DEPUTY Premier Peter Ryan yesterday helped launch Alpine Shire’s three-year Community Resilience Plan.
The plan, to help communities cope with natural disasters like floods, fires and storms, has been five years in the making since the Black Saturday bushfire in 2009.
Speaking at the Happy Valley hall in Rosewhite, Mr Ryan said the recent Harrietville fire was a perfect example of why a plan was necessary.
“It’s to make sure that people are prepared to accommodate the sorts of threats that we’ve seen only too recently,” he said.
“It might be flood, it might be other forms of disaster that befall a community, having a community resilience plan is a great thing.”
Alpine Council mayor Peter Roper said his community would need to be resilient to overcome the latest fire.
“We’re very pleased Mr Ryan is here so we can chew his ear as to what the government can help us with as far as the economic stress of the fire,” Cr Roper said.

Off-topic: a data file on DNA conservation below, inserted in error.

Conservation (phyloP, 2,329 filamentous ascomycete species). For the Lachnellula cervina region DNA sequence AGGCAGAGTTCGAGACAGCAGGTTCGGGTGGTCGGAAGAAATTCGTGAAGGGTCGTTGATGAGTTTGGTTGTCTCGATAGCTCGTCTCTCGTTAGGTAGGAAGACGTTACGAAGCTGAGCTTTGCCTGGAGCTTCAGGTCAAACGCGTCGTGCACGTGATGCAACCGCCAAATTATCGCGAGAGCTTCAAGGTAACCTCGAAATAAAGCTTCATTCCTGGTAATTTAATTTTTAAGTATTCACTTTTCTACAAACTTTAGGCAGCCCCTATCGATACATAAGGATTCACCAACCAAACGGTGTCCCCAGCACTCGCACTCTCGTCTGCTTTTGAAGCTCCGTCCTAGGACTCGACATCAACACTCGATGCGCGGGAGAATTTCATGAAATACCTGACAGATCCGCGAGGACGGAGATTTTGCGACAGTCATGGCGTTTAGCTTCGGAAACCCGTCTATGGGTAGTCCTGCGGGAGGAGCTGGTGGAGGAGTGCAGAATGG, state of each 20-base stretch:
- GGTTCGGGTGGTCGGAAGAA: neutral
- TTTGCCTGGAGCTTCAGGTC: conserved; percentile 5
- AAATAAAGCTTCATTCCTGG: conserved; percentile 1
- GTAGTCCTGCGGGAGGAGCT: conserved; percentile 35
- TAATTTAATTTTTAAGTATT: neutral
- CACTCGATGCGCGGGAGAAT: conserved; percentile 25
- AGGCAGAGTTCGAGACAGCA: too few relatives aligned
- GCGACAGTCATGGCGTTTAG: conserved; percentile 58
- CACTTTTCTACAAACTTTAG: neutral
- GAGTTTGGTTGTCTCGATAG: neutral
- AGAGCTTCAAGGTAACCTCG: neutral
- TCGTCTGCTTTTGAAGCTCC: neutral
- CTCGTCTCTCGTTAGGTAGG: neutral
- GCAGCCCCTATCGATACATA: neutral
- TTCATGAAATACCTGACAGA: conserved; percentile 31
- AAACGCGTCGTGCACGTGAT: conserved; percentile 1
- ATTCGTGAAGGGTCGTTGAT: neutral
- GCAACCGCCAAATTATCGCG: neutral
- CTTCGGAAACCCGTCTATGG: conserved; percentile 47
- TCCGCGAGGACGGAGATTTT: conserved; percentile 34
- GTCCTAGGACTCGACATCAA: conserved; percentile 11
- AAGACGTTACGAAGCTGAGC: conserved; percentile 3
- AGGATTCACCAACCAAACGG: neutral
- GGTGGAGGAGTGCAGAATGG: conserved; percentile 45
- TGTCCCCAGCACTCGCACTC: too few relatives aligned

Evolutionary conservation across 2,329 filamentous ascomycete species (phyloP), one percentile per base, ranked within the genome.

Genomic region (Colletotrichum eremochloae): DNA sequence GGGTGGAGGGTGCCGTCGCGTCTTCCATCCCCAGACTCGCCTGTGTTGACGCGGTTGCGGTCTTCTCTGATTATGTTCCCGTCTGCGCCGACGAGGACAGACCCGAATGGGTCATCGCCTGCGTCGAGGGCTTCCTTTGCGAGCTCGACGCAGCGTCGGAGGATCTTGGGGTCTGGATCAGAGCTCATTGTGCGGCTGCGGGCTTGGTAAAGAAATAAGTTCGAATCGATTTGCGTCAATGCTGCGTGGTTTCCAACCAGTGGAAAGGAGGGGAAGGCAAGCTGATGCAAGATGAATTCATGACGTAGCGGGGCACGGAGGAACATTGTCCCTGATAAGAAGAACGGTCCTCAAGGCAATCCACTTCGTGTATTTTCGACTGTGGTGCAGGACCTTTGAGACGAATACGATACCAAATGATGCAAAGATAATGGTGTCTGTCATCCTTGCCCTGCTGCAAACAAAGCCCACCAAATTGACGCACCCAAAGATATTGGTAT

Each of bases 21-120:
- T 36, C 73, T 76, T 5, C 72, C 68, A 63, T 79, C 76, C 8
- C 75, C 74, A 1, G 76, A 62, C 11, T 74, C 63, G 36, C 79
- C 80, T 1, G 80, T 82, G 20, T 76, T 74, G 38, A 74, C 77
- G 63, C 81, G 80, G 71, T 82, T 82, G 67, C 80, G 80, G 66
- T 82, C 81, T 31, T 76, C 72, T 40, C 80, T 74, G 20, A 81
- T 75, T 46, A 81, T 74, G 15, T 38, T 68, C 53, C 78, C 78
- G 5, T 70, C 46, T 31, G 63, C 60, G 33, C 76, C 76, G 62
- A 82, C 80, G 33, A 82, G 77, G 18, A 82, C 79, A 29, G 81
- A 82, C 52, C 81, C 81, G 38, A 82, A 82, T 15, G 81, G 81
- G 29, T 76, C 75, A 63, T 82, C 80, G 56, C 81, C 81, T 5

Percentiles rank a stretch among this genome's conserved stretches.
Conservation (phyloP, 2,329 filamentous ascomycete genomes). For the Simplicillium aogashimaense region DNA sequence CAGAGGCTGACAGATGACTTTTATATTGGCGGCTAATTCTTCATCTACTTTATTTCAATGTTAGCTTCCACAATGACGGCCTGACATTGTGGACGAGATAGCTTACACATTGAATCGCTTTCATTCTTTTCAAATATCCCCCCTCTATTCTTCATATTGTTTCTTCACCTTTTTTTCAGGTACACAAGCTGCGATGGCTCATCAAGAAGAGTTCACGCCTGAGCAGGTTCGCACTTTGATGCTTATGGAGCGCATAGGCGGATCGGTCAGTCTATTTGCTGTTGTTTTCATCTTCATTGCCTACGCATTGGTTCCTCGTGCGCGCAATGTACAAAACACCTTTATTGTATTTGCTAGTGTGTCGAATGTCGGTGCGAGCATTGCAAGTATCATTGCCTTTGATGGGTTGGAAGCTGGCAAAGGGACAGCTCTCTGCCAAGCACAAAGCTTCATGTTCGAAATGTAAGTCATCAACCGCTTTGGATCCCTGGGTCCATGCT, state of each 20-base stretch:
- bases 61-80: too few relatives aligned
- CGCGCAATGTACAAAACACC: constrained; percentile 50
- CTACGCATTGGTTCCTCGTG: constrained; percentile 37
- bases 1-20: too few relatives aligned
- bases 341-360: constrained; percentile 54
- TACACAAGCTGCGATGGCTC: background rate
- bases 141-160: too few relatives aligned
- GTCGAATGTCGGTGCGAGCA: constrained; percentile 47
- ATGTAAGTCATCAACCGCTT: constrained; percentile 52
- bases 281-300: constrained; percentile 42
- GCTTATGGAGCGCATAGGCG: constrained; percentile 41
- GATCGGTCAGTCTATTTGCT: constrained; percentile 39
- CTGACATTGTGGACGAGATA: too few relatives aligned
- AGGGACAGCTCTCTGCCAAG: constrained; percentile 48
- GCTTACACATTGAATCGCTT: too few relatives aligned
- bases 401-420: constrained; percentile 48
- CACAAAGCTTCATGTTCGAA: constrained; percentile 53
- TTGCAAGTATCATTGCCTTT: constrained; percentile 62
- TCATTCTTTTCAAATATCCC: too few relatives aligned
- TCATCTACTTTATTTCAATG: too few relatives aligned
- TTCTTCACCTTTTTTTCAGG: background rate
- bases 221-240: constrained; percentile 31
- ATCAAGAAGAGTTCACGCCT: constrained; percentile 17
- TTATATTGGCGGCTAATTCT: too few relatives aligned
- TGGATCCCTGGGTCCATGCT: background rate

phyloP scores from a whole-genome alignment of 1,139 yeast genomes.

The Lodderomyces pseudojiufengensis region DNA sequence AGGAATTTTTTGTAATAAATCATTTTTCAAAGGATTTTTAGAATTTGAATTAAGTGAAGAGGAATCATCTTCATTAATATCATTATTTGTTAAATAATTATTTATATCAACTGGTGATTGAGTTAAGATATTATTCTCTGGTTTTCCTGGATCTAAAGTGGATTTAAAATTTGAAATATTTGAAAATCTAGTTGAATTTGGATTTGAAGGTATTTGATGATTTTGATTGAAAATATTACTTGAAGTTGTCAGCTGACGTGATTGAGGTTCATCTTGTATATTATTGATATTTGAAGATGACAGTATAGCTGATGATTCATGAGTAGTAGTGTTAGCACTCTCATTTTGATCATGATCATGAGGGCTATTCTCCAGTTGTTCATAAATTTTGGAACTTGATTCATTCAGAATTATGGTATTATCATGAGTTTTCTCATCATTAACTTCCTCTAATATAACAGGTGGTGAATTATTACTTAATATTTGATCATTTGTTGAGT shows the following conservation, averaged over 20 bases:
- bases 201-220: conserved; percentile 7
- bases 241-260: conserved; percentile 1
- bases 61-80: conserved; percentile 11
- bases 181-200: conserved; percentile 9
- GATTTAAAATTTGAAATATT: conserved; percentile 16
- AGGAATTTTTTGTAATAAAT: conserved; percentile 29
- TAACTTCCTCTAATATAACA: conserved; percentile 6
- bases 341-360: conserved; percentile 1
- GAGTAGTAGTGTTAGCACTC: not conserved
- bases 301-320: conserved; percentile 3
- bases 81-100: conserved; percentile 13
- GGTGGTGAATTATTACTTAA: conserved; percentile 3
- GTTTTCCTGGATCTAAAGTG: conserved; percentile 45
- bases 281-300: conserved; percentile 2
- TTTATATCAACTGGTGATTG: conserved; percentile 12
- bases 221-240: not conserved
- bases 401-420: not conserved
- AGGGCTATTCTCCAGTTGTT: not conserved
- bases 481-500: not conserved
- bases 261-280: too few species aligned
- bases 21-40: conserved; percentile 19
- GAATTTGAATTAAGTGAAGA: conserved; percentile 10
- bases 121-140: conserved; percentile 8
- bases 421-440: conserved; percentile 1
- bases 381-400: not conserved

“Apart from Dinner Plain which is completely shut, Harrietville has been partially shut ... but the fire affects Falls Creek, Mount Beauty and Bright, so all the accommodation places are struggling.
“We’re not going to get the money back that we’ve lost but what we can do is put something in place to recognise that there has been a huge chunk lost.”
Cr Roper said it was absolutely crucial the Great Alpine Road was open by Easter to start recouping losses from the fire.
“We need to advertise now that we’re open for business again,” Cr Roper said.
“It’ll take us a while to get us back to full steam again but we need to be open and ready for business by Easter.”